Break down the chore into small parts. When teaching chores, parents should break each one down into small parts. For example, instead of telling a child to clean his bedroom and leaving it at that, parents should list all of the things that make up the chore of cleaning the bedroom, for example, changing the sheets, picking up toys and putting them away, dusting the dresser, and vacuuming. Parents should then show their children how to do each part of the chore correctly.
Explain. Children need to know why pitching in and helping is important. Parents should explain that doing chores benefits the whole family, and that every person must do his or her part to keep things going smoothly.
Change the nature of chores as children grow. As children grow, they can be given more and more challenging chores. Most parents have a good idea of what their children are and are not able to do. Therefore, parents should make sure that the chores they give their children are appropriate to their children's ages and abilities.
Monitor at first. At first, parents should make sure they are available to answer questions and give guidance should their children need it. At first, parents can inspect their children's work to make sure the job is being done correctly. The younger children are, the more supervision they will need. After children have become accustomed to their new duties, parents can cut back on monitoring and inspecting. Older children can be given complete responsibility for completion of chores.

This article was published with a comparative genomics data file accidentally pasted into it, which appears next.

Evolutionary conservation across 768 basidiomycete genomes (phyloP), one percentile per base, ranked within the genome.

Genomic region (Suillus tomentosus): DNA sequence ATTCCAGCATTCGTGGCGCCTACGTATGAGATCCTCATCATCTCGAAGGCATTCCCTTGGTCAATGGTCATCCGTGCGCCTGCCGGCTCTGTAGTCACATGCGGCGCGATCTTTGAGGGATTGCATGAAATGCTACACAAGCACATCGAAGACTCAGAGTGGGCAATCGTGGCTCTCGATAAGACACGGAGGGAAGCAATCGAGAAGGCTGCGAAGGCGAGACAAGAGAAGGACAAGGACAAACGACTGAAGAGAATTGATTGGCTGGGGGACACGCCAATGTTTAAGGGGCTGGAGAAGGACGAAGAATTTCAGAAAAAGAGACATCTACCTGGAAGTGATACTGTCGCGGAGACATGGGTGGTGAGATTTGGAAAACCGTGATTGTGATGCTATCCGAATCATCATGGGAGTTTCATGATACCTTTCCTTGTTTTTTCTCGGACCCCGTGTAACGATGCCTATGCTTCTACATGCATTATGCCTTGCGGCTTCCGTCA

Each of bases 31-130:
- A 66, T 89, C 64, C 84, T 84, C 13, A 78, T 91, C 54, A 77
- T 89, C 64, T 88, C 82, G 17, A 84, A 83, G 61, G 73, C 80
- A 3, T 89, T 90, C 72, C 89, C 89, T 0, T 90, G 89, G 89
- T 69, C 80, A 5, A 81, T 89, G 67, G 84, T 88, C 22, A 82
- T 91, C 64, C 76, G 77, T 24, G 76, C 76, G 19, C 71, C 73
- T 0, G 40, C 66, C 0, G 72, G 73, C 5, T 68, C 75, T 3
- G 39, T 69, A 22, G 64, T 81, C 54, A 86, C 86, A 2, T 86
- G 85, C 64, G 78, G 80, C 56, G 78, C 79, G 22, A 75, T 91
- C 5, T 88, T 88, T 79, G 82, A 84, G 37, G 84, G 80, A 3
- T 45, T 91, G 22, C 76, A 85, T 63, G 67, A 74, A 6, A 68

Set up a reward system or a chart system. If parents have trouble getting their children to do their chores or to do them correctly, a reward/chart system can be set up to encourage cooperation. The general guidelines include making a list of the criteria for successful completion of the chore. Then, a chart should be posted in a prominent location in the home. Parents, or children, if they're old enough, should make a mark on the chart for each completed chore. Parents can either award points that can be traded in for a desired reward, or they can simply give a desired reward in exchange for the completion of agreed?upon chores. Finally, parents and children should decide on the reward to be awarded. Instead of material rewards like candy or toys, it is better if rewards are non?material, such as a trip to the park with Mom and Dad, or being allowed to stay up a half hour past bedtime. Prizes can be awarded daily or weekly. For younger children, it is probably best to have daily rewards. For older children, rewards can be given weekly. Once children are consistently doing their chores, the reward/chart system can be discontinued.